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08/27/87 GEORGE SKWERES v. DIAMOND CRAFT COMPANY

Filed: August 27, 1987.

GEORGE SKWERES, DEFENDANT-APPELLANT
v.
DIAMOND CRAFT COMPANY, PLAINTIFF-APPELLEE



APPEAL FROM THE BROWN CIRCUIT COURT The Honorable Samuel R. Rosen, Judge, Cause No. 84-C-225.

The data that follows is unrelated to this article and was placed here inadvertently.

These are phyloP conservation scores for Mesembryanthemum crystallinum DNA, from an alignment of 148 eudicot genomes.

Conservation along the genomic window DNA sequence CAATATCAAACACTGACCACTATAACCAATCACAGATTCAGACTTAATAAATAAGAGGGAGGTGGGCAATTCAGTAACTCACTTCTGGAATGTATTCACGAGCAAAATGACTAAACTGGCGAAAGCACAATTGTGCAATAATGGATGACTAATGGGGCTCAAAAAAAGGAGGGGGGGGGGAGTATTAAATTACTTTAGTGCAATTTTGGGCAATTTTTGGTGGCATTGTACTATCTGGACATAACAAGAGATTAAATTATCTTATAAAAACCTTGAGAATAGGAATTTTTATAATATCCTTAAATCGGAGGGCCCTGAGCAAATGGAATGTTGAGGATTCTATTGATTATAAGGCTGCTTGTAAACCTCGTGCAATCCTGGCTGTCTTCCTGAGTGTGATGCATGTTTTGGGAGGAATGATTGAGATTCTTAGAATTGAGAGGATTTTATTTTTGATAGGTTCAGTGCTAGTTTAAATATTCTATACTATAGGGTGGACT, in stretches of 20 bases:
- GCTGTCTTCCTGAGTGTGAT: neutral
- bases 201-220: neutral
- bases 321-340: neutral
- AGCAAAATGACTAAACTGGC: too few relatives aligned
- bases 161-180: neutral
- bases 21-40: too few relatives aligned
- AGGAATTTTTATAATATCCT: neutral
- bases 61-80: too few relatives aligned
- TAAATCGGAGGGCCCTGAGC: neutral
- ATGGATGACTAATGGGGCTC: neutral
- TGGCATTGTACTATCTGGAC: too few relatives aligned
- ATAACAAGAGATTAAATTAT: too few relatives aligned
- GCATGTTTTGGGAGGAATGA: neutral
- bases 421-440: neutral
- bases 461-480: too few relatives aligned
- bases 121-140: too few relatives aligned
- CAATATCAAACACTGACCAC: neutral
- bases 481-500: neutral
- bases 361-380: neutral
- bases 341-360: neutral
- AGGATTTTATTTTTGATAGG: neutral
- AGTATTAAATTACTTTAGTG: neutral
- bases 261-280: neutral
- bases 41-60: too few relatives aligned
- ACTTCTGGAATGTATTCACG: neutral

Neal, J.; Garrard, P.j. and Robertson, J., Concur.

Author: Neal

NEAL, J.

STATEMENT OF THE CASE

Defendant-appellant, George Skweres (Skweres), appeals a judgment of the Brown Circuit Court, sitting without a jury, in favor of plaintiff-appellee, Diamond Craft Company (Company), on Company's suit to recover excess advances on commissions.

We affirm.

STATEMENT OF THE FACTS